Regulators urged to hold firm against network claims

Energy users have urged the Australian Energy Regulator (AER) to strongly refute claims being made by New South Wales energy distribution networks regarding the impacts of the AER’s Draft revenue determinations.

While there are aspects of the AER’s Draft Determinations the Energy Users Association of Australia (EUAA) disagrees with, AER CEO Phil Barresi said he acknowledges the regulator is taking a more proactive stance to reduce electricity prices.

“The determinations pave the way to putting an end to NSW large energy users being held captive to unsustainable, skyrocketing and unsatisfactory costs,” he said.

Speaking at the release of the EUAA submission on the AER Draft Determinations, Mr Barresi praised the regulator for stepping up to claims by the networks their revenue proposals are insufficient for their needs.

The EUAA submission makes reference to the NSW networks’ claims in response to the AER draft determinations on the financial sustainability, safety and reliability of their operations; claims it describes as “unsubstantiated, emotive and exaggerated”.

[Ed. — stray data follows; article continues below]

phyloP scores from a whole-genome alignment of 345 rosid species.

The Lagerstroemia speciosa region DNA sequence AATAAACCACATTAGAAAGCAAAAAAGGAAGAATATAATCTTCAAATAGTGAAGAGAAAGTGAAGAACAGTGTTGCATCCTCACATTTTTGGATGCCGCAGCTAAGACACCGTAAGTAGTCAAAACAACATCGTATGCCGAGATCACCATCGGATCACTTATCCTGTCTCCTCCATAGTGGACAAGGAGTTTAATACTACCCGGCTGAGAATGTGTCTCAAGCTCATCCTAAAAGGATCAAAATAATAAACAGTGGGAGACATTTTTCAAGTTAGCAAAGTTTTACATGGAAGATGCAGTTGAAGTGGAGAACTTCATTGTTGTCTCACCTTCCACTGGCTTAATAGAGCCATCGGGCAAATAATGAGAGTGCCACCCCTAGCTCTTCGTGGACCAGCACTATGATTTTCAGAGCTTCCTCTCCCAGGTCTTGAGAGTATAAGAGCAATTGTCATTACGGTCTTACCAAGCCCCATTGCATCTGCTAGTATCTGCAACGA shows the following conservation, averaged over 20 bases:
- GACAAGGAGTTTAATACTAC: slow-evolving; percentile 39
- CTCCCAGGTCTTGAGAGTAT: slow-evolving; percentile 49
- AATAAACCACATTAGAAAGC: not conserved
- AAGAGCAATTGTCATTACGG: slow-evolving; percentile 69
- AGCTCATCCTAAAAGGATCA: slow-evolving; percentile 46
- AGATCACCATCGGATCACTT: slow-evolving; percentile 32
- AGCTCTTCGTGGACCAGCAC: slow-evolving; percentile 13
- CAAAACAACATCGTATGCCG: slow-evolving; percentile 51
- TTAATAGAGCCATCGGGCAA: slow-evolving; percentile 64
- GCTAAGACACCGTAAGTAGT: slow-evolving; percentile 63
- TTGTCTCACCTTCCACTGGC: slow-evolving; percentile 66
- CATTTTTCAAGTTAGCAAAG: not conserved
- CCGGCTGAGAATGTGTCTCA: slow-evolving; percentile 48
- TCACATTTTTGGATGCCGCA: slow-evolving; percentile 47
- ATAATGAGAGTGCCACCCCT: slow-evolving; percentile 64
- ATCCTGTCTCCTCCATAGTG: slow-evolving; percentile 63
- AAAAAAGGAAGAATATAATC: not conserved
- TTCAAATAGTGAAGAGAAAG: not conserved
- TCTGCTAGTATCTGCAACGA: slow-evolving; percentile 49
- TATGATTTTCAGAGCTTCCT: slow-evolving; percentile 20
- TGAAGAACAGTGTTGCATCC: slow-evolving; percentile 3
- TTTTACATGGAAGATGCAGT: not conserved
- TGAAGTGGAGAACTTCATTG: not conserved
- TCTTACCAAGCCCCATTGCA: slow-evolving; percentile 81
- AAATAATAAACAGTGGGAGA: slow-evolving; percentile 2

“The NSW DNSP’s have had it far too good, for far too long,” Mr Barresi said.

“Our analysis shows the NSW DNSPs reap extraordinary returns, well in excess of the returns achieved by Australia’s best performing ASX50 entities. Staggeringly, these returns are being achieved despite the NSW networks being amongst the least efficient in the National Electricity Market.

“The NSW networks’ claims are littered with inaccuracies and fallacies. For example, labour costs should be reducing, not increasing. How does an industry that is contracting because of declining demands for its services incur labour price increases that exceed CPI?”

EUAA analysis shows since 2007 Australia has recorded the world’s highest increases in electricity prices, placing it among the highest in the world.

Despite welcoming the AER determinations as a step in the right direction, the EUAA has urged the AER to reduce determinations even further, with Mr Barresi saying a 20 per cent reduction on energy costs could be achieved if the association’s recommendations were adopted.

Previous articleWorld’s largest off-grid solar plant planned for WA
Next articleMilestone for South African hydropower project